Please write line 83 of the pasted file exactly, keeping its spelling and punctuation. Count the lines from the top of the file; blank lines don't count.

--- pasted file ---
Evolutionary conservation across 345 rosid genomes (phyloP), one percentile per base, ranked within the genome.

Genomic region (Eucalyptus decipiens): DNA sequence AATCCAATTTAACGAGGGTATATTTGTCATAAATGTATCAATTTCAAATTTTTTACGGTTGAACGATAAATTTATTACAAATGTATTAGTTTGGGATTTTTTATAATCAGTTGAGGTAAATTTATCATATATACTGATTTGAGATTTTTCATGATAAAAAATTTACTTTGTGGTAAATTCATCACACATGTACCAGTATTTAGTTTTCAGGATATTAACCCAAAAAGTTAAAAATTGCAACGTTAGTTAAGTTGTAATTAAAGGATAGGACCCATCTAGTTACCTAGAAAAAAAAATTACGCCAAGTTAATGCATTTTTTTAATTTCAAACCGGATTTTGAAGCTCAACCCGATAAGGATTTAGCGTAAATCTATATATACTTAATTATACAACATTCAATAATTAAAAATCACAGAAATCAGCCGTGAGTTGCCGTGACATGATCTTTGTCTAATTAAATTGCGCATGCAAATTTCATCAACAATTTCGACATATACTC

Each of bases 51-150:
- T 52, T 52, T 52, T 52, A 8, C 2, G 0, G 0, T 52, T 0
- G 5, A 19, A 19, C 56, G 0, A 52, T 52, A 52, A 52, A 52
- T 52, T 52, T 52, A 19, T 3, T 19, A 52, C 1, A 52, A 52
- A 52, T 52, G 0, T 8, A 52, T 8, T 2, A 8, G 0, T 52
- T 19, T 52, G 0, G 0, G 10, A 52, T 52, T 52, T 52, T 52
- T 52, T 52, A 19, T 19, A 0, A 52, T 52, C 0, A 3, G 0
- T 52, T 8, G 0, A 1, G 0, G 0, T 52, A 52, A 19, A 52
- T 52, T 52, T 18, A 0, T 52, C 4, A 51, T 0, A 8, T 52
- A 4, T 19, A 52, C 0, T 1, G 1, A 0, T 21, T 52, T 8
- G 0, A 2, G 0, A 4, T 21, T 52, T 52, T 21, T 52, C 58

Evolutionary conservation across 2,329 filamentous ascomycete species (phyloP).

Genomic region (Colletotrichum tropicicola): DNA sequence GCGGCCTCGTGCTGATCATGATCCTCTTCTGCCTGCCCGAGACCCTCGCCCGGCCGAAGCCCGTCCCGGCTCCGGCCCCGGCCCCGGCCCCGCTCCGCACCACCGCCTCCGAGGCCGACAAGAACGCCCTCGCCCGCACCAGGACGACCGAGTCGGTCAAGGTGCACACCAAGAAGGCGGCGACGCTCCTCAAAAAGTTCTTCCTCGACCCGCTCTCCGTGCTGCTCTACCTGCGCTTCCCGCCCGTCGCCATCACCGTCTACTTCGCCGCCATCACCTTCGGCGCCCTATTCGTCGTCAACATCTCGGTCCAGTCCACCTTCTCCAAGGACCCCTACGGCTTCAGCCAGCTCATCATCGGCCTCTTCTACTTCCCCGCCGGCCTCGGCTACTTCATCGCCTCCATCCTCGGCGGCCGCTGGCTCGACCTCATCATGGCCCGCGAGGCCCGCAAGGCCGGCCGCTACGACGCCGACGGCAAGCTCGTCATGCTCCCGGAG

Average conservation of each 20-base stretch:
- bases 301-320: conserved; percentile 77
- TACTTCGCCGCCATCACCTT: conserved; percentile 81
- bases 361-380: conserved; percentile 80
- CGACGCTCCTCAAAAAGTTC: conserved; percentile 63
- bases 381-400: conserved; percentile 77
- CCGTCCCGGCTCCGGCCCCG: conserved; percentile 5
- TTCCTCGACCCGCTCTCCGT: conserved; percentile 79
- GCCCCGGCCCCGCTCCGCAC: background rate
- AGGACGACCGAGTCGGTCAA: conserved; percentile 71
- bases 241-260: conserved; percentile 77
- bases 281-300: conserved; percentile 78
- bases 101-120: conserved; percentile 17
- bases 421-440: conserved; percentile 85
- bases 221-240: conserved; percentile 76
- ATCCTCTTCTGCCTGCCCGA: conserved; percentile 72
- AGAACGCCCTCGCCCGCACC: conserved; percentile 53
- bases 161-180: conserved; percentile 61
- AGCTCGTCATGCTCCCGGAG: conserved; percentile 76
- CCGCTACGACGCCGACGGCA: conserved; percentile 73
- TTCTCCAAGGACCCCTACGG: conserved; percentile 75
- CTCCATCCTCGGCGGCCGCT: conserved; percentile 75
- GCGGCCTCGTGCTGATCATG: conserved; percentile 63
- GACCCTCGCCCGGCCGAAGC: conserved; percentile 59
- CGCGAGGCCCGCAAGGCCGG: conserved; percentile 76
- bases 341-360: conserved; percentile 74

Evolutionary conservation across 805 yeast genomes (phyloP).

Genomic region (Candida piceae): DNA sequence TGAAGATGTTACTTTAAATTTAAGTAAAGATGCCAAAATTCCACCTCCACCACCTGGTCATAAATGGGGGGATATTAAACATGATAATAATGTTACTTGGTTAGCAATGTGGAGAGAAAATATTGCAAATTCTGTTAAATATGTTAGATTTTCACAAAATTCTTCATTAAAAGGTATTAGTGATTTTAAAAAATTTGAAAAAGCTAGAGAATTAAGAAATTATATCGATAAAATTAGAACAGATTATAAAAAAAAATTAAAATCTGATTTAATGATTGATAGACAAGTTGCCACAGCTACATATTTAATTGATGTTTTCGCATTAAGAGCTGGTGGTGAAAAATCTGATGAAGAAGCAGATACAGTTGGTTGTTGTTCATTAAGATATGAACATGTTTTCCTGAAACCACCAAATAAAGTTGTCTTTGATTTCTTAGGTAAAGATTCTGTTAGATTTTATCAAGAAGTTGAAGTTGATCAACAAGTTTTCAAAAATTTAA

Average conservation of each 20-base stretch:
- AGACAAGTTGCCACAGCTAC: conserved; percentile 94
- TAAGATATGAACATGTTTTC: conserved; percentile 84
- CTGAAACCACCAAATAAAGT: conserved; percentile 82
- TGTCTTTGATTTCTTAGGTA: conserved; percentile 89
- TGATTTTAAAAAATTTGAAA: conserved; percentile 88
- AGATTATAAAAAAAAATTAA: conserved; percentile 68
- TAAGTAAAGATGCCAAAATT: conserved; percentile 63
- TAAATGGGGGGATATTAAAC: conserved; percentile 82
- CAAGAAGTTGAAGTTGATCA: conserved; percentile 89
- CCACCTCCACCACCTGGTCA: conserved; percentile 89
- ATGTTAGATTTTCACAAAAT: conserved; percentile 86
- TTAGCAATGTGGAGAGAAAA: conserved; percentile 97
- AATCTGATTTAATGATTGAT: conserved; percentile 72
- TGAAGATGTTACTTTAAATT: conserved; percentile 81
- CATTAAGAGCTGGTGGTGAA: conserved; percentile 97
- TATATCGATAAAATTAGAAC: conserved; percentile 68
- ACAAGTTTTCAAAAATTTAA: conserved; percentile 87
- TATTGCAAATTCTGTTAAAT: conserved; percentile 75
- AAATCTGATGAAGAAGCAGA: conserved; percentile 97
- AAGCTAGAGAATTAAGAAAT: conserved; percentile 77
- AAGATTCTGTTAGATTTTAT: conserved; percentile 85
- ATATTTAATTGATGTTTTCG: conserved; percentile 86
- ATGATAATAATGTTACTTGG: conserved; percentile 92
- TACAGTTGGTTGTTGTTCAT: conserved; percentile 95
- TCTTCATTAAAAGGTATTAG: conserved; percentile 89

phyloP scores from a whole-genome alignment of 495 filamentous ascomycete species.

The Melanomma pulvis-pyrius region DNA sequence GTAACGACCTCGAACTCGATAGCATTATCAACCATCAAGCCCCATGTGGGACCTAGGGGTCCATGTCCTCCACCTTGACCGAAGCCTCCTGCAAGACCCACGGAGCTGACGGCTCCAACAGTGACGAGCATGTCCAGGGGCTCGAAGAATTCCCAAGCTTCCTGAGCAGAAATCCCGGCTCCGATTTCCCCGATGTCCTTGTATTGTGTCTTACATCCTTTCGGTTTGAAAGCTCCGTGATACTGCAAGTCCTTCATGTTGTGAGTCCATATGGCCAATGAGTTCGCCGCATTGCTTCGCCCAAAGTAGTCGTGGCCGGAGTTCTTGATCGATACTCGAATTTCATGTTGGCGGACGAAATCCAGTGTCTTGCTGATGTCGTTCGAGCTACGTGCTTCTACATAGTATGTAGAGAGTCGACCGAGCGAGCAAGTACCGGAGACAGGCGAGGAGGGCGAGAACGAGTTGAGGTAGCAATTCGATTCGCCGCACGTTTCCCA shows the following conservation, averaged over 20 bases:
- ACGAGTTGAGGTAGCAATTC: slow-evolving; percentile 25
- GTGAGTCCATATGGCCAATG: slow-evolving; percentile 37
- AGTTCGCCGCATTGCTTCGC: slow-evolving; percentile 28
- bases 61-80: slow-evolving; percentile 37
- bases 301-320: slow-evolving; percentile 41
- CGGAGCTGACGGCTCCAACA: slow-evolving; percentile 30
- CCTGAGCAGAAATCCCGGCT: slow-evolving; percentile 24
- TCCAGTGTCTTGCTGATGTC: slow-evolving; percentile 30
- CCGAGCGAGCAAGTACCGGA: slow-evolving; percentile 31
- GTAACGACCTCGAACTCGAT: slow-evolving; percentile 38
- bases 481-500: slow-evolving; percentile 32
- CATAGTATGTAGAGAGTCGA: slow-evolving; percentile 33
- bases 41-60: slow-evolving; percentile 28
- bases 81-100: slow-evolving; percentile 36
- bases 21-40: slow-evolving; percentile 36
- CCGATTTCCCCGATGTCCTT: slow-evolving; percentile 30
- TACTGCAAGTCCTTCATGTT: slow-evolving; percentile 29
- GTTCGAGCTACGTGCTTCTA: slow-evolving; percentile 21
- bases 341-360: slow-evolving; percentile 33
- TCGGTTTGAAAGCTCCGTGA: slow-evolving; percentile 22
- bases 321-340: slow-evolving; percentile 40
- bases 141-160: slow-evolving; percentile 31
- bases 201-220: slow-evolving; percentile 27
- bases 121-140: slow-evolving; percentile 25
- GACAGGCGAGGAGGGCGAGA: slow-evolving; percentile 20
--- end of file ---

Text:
- CATAGTATGTAGAGAGTCGA: slow-evolving; percentile 33